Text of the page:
There is much wrong with our illness care system today, much of that stemming from the power that drug and insurance companies and the FDA wield over doctors, hospitals, and treatments, making it almost impossible for doctors to do anything innovative, or even to use very successful treatments that are common in Europe and other parts of the world. I won't go into that now, but I will touch on it in future updates.

Last Thursday I flew from cool Olympia into a pizza oven otherwise called Phoenix, Arizona. The temperature that day was 115. It hasn't cooled a whole lot since. But that doesn't matter, since I'm simply existing in an air conditioned world and only step outside to go from car to clinic to condo. Today I wished I'd had pot holders for the steering wheel. Linda, you warned me! I’m saving the little bands they use to hold gauze against the exit wound from removing IV needles to use to crochet pot holders! Right!

There has to be a very good reason for going to Airzona in July, and this is it: An Oasis of Healing, or, if you want to check it out, This clinic uses many well-researched and successful therapies to heal cancer, often cancers that mainstream medicine has given up on. I'll tell you about some of the therapies, and how they relate to healing cancer, as I experience them.

I'd also like to tell you about some of the other patients, if they are willing to let me share something of their stories. We all have a story, don't we? For now, suffice it to say, I've met patients from Toronto, Ft. Nelson, BC, Maryland, North Dakota, Chandler, AZ, and Russia. There are others I haven't talked with yet. Some have completed their therapies and only come in occasionally for follow-up. When I look around, I appear healthier than most, because many of them have been treated for a little while by the typical therapies, until they realized that the treatments would kill them before the cancer had the chance. Several have very serious cancers, cancers that are almost always fatal, and they appear to be getting better.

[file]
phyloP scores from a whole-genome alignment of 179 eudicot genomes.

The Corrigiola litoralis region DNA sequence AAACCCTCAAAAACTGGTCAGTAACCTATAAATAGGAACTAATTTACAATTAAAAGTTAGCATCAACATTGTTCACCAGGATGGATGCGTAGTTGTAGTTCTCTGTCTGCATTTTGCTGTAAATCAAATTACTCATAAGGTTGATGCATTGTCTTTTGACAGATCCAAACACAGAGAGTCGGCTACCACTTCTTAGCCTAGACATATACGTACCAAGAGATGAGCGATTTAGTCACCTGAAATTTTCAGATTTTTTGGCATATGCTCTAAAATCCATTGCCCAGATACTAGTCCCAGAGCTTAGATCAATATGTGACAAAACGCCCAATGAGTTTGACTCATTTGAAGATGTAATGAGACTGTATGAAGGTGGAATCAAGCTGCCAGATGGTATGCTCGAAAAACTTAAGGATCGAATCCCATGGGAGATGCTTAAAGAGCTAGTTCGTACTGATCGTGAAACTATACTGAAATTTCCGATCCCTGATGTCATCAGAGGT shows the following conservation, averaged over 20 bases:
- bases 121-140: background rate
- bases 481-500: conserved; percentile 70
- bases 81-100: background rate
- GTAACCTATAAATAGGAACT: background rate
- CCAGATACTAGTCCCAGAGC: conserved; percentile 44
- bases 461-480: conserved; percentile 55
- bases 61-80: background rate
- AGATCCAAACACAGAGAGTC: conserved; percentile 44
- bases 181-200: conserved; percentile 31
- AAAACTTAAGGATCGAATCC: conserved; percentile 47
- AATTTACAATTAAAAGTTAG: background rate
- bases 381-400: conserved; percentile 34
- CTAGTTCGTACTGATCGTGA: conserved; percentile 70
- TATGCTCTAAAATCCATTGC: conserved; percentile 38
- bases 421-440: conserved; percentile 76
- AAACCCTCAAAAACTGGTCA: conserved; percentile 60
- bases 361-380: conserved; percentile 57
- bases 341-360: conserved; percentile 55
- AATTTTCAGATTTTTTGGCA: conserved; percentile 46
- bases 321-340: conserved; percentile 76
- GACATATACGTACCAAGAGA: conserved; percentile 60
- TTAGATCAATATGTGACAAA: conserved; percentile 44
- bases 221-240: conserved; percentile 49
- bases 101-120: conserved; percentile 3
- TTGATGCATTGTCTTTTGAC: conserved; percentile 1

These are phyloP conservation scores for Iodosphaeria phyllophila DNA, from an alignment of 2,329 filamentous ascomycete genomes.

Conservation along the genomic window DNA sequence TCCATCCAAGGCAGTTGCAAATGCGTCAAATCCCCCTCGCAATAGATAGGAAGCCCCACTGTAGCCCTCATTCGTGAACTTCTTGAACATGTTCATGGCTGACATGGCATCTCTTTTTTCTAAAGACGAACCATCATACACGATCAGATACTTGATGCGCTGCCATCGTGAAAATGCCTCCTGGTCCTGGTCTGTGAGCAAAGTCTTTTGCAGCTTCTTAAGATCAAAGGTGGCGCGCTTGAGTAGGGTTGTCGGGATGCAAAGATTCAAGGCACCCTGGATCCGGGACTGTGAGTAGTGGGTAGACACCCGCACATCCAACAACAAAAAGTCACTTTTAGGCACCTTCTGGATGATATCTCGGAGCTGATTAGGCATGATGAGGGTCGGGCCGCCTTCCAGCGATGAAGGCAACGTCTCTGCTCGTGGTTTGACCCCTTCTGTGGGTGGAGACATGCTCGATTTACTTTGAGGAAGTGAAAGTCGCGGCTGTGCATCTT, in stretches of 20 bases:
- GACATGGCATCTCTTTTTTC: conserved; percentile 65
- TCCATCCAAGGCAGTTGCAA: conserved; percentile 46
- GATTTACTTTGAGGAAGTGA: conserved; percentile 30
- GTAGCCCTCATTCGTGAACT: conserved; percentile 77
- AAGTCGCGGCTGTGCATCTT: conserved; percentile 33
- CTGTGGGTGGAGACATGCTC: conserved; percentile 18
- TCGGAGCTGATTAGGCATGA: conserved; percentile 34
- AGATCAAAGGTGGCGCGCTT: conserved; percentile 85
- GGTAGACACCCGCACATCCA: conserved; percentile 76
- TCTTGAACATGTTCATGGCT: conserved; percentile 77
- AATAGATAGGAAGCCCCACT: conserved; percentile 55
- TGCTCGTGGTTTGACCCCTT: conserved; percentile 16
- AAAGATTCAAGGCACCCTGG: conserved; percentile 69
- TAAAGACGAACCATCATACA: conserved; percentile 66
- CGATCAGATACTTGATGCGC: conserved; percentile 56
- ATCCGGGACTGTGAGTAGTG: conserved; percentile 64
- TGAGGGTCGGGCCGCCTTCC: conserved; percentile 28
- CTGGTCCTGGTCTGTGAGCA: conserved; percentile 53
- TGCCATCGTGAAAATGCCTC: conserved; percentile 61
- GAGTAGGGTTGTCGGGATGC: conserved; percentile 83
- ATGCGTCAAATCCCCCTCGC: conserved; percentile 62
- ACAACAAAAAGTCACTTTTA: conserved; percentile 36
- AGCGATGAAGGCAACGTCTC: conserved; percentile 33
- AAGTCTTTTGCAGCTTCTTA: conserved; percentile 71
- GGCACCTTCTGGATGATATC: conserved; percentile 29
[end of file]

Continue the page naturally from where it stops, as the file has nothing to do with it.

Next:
One man was diagnosed with stage 4 melanoma in March, and subsequently lost 50 pounds. Now he appears almost skeletal, except his liver, which has several palpable tumors. When he arrived three weeks ago he was in a wheelchair. Today I watched him walk into the therapy center with just a little support from his dad. He has 2- and 4-year-olds at home and his devoted wife is with him.

The four young daughters of another Canadian patient flew in yesterday, so happy to see their mom. This morning they were at yoga class, the six-year-old basking in the pleasure of sitting out on the lawn doing poses, and getting a little extra attention from the teacher, her older sisters and grandpa joining in the fun.

This looks like a place where miracles happen. I hope you'll enjoy the stories of people who remain hopeful and positive, who visit, joke and nap while getting IV treatments, people who are truly living one day at a time, seeing the good in life and understanding poignantly that we are all in God’s hands.

With love to all,